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Virus ‘unlikely’ to have started in Wuhan lab, claims WHO investigative team

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Peter Ben Embarek and Marion Koopmans, members of the World Health Organisation team tasked with investigating the origins of the coronavirus, attend the WHO-China joint study news conference at a hotel in Wuhan, Hubei province, China. Photo: REUTERS/Aly Song

Peter Ben Embarek and Marion Koopmans, members of the World Health Organisation team tasked with investigating the origins of the coronavirus, attend the WHO-China joint study news conference at a hotel in Wuhan, Hubei province, China. Photo: REUTERS/Aly Song

Peter Ben Embarek and Marion Koopmans, members of the World Health Organisation team tasked with investigating the origins of the coronavirus, attend the WHO-China joint study news conference at a hotel in Wuhan, Hubei province, China. Photo: REUTERS/Aly Song

The World Health Organisation (WHO) team investigating the origins of the coronavirus pandemic has said it was “extremely unlikely” the disease entered the human population as a result of a laboratory leak.

The experts, who have been in China for the last four weeks, yesterday dismissed the need for further investigation into the theory at a lengthy press conference in Wuhan.

Dr Peter Ben Embarek, chairman of the investigative team, said that while “accidents do happen”, there was no evidence to support the speculation that the virus could have emerged from one of the country’s biological research facilities.

“The findings suggest that the laboratory incidence hypothesis is extremely unlikely to explain the introduction of the virus into the human population,” he said.

“There have been no reports of this virus, or another virus closely linked to this, being worked with in any laboratory in the world.”

The most likely explanation for the emergence of Covid-19, he added, was that the disease jumped from bats to humans via an unknown host species rabbits, ferret-badgers and bamboo rats have been suggested.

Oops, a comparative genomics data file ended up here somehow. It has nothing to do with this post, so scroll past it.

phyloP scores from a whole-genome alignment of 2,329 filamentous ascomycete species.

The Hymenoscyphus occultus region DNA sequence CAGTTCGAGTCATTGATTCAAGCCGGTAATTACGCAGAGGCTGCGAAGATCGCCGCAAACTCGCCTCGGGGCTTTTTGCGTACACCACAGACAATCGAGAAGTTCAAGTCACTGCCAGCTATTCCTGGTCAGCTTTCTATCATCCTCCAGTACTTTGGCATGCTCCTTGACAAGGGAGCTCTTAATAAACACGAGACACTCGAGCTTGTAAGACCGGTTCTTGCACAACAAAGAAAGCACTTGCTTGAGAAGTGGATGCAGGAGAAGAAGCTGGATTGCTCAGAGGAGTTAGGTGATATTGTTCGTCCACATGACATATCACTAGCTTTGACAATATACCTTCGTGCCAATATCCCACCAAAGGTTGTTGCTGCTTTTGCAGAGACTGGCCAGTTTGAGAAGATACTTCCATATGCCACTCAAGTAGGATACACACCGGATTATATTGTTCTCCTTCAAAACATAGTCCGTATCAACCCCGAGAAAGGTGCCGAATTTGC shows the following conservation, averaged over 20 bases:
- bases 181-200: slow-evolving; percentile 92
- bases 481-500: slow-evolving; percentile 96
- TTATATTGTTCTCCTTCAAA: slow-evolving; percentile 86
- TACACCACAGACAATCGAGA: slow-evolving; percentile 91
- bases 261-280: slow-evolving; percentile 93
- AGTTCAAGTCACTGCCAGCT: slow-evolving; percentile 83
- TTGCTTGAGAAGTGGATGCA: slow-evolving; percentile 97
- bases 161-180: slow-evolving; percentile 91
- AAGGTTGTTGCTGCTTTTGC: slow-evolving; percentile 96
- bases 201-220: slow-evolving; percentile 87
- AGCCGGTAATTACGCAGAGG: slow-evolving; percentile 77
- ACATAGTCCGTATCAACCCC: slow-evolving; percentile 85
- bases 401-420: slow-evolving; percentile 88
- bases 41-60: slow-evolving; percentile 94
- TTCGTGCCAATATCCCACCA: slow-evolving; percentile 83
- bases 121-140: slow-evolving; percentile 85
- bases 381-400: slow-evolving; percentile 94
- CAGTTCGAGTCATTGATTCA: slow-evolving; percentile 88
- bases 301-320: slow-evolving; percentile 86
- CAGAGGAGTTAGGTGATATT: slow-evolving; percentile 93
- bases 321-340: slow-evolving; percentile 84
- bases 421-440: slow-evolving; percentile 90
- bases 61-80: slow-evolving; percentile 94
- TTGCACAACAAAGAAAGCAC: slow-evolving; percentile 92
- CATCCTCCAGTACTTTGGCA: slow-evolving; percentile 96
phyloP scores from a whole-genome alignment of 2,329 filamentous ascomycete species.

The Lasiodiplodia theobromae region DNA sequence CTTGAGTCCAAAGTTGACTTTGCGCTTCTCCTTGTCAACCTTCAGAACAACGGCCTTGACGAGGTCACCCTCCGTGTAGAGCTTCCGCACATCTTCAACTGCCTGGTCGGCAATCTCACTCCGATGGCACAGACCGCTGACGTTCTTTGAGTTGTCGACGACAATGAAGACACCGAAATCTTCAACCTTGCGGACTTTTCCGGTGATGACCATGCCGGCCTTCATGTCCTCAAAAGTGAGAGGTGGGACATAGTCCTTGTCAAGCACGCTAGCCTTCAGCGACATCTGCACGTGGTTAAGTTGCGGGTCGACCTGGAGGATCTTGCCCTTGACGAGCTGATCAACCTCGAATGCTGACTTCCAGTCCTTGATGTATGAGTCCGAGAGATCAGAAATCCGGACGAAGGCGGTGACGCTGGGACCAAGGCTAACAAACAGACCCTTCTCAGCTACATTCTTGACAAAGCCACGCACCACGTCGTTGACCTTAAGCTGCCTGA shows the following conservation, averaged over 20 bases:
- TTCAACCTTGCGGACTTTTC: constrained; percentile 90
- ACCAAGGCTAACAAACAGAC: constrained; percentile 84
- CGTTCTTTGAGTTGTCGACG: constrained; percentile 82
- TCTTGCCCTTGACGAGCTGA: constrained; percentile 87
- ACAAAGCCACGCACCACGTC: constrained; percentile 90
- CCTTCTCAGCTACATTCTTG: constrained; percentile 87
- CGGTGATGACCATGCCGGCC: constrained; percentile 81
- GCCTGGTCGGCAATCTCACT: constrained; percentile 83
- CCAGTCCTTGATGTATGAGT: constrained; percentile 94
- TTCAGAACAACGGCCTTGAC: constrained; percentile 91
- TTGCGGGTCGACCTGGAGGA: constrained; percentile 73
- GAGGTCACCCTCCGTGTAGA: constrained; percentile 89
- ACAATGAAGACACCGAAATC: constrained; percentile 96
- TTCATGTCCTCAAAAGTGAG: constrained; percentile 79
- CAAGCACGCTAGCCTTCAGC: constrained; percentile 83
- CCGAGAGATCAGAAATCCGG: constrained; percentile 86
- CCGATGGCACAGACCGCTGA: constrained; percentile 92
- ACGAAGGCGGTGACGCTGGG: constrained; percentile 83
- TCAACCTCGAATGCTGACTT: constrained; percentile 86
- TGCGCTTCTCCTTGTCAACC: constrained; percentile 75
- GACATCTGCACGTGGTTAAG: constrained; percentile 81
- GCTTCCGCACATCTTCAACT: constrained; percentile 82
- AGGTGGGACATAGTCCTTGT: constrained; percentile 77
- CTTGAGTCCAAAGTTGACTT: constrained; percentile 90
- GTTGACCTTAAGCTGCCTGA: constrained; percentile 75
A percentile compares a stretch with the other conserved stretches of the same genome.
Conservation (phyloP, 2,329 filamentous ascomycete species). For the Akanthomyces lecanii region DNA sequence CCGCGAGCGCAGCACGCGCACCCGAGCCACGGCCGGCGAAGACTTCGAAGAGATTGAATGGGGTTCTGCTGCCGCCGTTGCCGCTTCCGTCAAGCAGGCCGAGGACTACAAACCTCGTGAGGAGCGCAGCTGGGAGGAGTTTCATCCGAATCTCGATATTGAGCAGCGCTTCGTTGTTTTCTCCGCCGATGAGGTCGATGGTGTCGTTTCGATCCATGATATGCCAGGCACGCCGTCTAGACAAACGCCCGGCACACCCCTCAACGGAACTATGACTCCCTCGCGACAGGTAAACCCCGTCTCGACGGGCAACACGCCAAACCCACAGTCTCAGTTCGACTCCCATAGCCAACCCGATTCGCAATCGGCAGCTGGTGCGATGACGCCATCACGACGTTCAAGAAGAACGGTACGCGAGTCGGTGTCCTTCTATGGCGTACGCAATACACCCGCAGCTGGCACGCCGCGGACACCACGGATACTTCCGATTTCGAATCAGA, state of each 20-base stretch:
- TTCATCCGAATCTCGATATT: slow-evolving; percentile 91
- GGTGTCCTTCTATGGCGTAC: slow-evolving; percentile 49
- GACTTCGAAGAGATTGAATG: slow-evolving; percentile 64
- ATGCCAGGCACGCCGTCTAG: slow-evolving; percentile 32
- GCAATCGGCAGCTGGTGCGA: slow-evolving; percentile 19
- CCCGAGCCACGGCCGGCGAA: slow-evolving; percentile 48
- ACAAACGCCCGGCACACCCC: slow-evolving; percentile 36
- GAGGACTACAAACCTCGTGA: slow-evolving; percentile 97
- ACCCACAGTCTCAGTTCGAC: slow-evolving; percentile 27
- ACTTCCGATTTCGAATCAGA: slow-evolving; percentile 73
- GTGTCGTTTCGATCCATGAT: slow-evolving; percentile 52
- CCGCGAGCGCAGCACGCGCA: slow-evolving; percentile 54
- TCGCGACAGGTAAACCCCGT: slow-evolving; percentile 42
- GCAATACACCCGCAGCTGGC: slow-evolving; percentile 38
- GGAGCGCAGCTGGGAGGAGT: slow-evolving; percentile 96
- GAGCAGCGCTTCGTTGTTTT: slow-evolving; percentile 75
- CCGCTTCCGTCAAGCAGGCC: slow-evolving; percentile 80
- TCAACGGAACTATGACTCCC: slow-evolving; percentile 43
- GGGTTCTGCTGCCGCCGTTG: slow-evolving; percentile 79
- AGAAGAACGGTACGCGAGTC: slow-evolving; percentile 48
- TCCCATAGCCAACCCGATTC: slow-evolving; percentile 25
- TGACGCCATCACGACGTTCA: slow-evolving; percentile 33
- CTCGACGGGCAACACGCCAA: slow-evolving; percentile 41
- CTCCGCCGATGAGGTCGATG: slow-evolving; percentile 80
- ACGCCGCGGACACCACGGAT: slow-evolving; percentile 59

However, Dr Ben Embarek announced that the team could not rule out that the virus had travelled to Wuhan on frozen food a claim that had been heavily promoted by Beijing.

The Chinese authorities have repeatedly suggested that the virus was brought into the country from abroad.

Beijing claimed to have found traces of the virus on products from countries including the US, New Zealand, Canada, India, Germany, Saudi Arabia and Ecuador although many of these nations have disputed the methodology of detection.

Previously, the WHO had said that instances of live viruses on packaging were “rare and isolated” and it was not clear that they could cause infection.

The Wuhan team had been working under intense scrutiny amid trouble securing visas for investigators and accusations from the former Trump administration that the WHO had become too accommodating of China.

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Asked if Boris Johnson agreed with the findings of its investigation, the British Prime Minister’s official spokesman said: “We are supporting the WHO investigation and it is important that this is open and transparent. We will wait for further information on their findings.”

However, the team insisted during the media briefing that the conclusions of the trip were “robust” and “absolutely” helped to fill in gaps in understanding the early stages of the pandemic though the fundamental picture had not altered.

The team also said it was unlikely that the virus had been the result of a direct zoonotic spillover because Wuhan was miles from any natural bat habitat.

“The search for the possible route of introduction through different animal species and the specific reservoir are still a work in progress,” said Dr Ben Embarek.

The investigation found no evidence that the virus had been circulating widely in Wuhan before December 2019.


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